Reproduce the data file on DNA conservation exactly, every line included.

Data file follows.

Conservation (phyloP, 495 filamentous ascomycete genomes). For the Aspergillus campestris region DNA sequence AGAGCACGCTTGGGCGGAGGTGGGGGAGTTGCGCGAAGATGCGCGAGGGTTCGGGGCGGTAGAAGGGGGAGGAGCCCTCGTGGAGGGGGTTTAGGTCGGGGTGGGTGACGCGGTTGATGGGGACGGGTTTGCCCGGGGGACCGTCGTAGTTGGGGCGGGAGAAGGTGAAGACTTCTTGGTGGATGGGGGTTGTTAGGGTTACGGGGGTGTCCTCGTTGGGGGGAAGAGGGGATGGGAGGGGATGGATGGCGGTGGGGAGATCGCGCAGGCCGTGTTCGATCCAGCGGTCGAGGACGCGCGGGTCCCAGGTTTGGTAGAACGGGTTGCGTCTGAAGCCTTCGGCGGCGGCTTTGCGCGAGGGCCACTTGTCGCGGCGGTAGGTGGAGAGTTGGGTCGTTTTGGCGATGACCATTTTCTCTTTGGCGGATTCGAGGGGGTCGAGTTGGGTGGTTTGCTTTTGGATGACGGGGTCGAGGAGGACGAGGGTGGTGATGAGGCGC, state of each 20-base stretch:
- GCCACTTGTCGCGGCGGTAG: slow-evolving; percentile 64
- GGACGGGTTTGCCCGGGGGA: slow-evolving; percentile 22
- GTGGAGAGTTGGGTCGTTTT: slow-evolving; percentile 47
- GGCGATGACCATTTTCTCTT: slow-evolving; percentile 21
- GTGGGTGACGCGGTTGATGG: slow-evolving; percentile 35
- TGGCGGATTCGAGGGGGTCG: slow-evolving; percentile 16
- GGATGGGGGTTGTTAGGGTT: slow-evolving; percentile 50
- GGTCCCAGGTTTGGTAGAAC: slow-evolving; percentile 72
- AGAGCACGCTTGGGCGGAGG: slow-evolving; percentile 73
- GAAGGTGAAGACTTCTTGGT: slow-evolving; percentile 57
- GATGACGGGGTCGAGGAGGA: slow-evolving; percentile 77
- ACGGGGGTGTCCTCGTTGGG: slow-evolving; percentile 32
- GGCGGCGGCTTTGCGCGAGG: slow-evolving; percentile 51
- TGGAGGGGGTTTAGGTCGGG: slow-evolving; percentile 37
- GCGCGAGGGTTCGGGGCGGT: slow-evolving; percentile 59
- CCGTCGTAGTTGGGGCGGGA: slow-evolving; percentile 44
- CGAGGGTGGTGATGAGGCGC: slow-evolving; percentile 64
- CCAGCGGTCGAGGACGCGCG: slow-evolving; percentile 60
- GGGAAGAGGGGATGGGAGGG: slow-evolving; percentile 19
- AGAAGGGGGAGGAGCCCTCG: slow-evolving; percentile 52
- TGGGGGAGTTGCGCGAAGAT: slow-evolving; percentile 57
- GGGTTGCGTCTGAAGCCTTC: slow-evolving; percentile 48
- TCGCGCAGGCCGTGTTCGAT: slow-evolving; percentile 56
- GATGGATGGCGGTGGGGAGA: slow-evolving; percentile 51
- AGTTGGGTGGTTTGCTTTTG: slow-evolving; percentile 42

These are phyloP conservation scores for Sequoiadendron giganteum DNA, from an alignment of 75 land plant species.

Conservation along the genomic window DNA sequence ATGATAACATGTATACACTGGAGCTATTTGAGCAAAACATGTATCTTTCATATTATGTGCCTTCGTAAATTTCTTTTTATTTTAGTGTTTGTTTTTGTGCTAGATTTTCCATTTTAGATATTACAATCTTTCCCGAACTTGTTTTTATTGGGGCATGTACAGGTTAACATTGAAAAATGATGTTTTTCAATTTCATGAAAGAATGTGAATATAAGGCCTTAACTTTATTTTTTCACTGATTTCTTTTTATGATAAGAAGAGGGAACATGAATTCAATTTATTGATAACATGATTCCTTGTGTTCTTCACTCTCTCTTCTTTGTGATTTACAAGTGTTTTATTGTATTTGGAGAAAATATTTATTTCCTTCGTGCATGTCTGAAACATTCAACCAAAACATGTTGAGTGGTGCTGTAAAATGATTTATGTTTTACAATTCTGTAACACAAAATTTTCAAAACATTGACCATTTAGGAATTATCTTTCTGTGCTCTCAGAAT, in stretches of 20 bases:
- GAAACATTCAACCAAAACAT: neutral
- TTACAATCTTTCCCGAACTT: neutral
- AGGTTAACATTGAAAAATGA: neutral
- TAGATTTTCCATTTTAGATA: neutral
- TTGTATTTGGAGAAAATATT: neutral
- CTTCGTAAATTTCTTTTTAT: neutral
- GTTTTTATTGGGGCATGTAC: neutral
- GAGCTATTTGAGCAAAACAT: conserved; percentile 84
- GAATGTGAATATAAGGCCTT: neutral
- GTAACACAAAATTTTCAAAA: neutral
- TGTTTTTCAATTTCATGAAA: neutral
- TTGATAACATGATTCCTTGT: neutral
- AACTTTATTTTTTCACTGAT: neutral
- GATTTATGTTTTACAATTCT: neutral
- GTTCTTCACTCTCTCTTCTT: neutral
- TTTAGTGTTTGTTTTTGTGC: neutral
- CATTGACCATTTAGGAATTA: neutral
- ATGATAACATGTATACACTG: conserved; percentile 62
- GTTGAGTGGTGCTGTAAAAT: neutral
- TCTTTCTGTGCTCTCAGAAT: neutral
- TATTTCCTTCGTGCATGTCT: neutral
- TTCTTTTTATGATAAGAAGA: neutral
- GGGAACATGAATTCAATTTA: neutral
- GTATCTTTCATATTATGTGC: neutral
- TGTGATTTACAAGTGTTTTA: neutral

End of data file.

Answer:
Conservation (phyloP, 495 filamentous ascomycete genomes). For the Aspergillus campestris region DNA sequence AGAGCACGCTTGGGCGGAGGTGGGGGAGTTGCGCGAAGATGCGCGAGGGTTCGGGGCGGTAGAAGGGGGAGGAGCCCTCGTGGAGGGGGTTTAGGTCGGGGTGGGTGACGCGGTTGATGGGGACGGGTTTGCCCGGGGGACCGTCGTAGTTGGGGCGGGAGAAGGTGAAGACTTCTTGGTGGATGGGGGTTGTTAGGGTTACGGGGGTGTCCTCGTTGGGGGGAAGAGGGGATGGGAGGGGATGGATGGCGGTGGGGAGATCGCGCAGGCCGTGTTCGATCCAGCGGTCGAGGACGCGCGGGTCCCAGGTTTGGTAGAACGGGTTGCGTCTGAAGCCTTCGGCGGCGGCTTTGCGCGAGGGCCACTTGTCGCGGCGGTAGGTGGAGAGTTGGGTCGTTTTGGCGATGACCATTTTCTCTTTGGCGGATTCGAGGGGGTCGAGTTGGGTGGTTTGCTTTTGGATGACGGGGTCGAGGAGGACGAGGGTGGTGATGAGGCGC, state of each 20-base stretch:
- GCCACTTGTCGCGGCGGTAG: slow-evolving; percentile 64
- GGACGGGTTTGCCCGGGGGA: slow-evolving; percentile 22
- GTGGAGAGTTGGGTCGTTTT: slow-evolving; percentile 47
- GGCGATGACCATTTTCTCTT: slow-evolving; percentile 21
- GTGGGTGACGCGGTTGATGG: slow-evolving; percentile 35
- TGGCGGATTCGAGGGGGTCG: slow-evolving; percentile 16
- GGATGGGGGTTGTTAGGGTT: slow-evolving; percentile 50
- GGTCCCAGGTTTGGTAGAAC: slow-evolving; percentile 72
- AGAGCACGCTTGGGCGGAGG: slow-evolving; percentile 73
- GAAGGTGAAGACTTCTTGGT: slow-evolving; percentile 57
- GATGACGGGGTCGAGGAGGA: slow-evolving; percentile 77
- ACGGGGGTGTCCTCGTTGGG: slow-evolving; percentile 32
- GGCGGCGGCTTTGCGCGAGG: slow-evolving; percentile 51
- TGGAGGGGGTTTAGGTCGGG: slow-evolving; percentile 37
- GCGCGAGGGTTCGGGGCGGT: slow-evolving; percentile 59
- CCGTCGTAGTTGGGGCGGGA: slow-evolving; percentile 44
- CGAGGGTGGTGATGAGGCGC: slow-evolving; percentile 64
- CCAGCGGTCGAGGACGCGCG: slow-evolving; percentile 60
- GGGAAGAGGGGATGGGAGGG: slow-evolving; percentile 19
- AGAAGGGGGAGGAGCCCTCG: slow-evolving; percentile 52
- TGGGGGAGTTGCGCGAAGAT: slow-evolving; percentile 57
- GGGTTGCGTCTGAAGCCTTC: slow-evolving; percentile 48
- TCGCGCAGGCCGTGTTCGAT: slow-evolving; percentile 56
- GATGGATGGCGGTGGGGAGA: slow-evolving; percentile 51
- AGTTGGGTGGTTTGCTTTTG: slow-evolving; percentile 42

These are phyloP conservation scores for Sequoiadendron giganteum DNA, from an alignment of 75 land plant species.

Conservation along the genomic window DNA sequence ATGATAACATGTATACACTGGAGCTATTTGAGCAAAACATGTATCTTTCATATTATGTGCCTTCGTAAATTTCTTTTTATTTTAGTGTTTGTTTTTGTGCTAGATTTTCCATTTTAGATATTACAATCTTTCCCGAACTTGTTTTTATTGGGGCATGTACAGGTTAACATTGAAAAATGATGTTTTTCAATTTCATGAAAGAATGTGAATATAAGGCCTTAACTTTATTTTTTCACTGATTTCTTTTTATGATAAGAAGAGGGAACATGAATTCAATTTATTGATAACATGATTCCTTGTGTTCTTCACTCTCTCTTCTTTGTGATTTACAAGTGTTTTATTGTATTTGGAGAAAATATTTATTTCCTTCGTGCATGTCTGAAACATTCAACCAAAACATGTTGAGTGGTGCTGTAAAATGATTTATGTTTTACAATTCTGTAACACAAAATTTTCAAAACATTGACCATTTAGGAATTATCTTTCTGTGCTCTCAGAAT, in stretches of 20 bases:
- GAAACATTCAACCAAAACAT: neutral
- TTACAATCTTTCCCGAACTT: neutral
- AGGTTAACATTGAAAAATGA: neutral
- TAGATTTTCCATTTTAGATA: neutral
- TTGTATTTGGAGAAAATATT: neutral
- CTTCGTAAATTTCTTTTTAT: neutral
- GTTTTTATTGGGGCATGTAC: neutral
- GAGCTATTTGAGCAAAACAT: conserved; percentile 84
- GAATGTGAATATAAGGCCTT: neutral
- GTAACACAAAATTTTCAAAA: neutral
- TGTTTTTCAATTTCATGAAA: neutral
- TTGATAACATGATTCCTTGT: neutral
- AACTTTATTTTTTCACTGAT: neutral
- GATTTATGTTTTACAATTCT: neutral
- GTTCTTCACTCTCTCTTCTT: neutral
- TTTAGTGTTTGTTTTTGTGC: neutral
- CATTGACCATTTAGGAATTA: neutral
- ATGATAACATGTATACACTG: conserved; percentile 62
- GTTGAGTGGTGCTGTAAAAT: neutral
- TCTTTCTGTGCTCTCAGAAT: neutral
- TATTTCCTTCGTGCATGTCT: neutral
- TTCTTTTTATGATAAGAAGA: neutral
- GGGAACATGAATTCAATTTA: neutral
- GTATCTTTCATATTATGTGC: neutral
- TGTGATTTACAAGTGTTTTA: neutral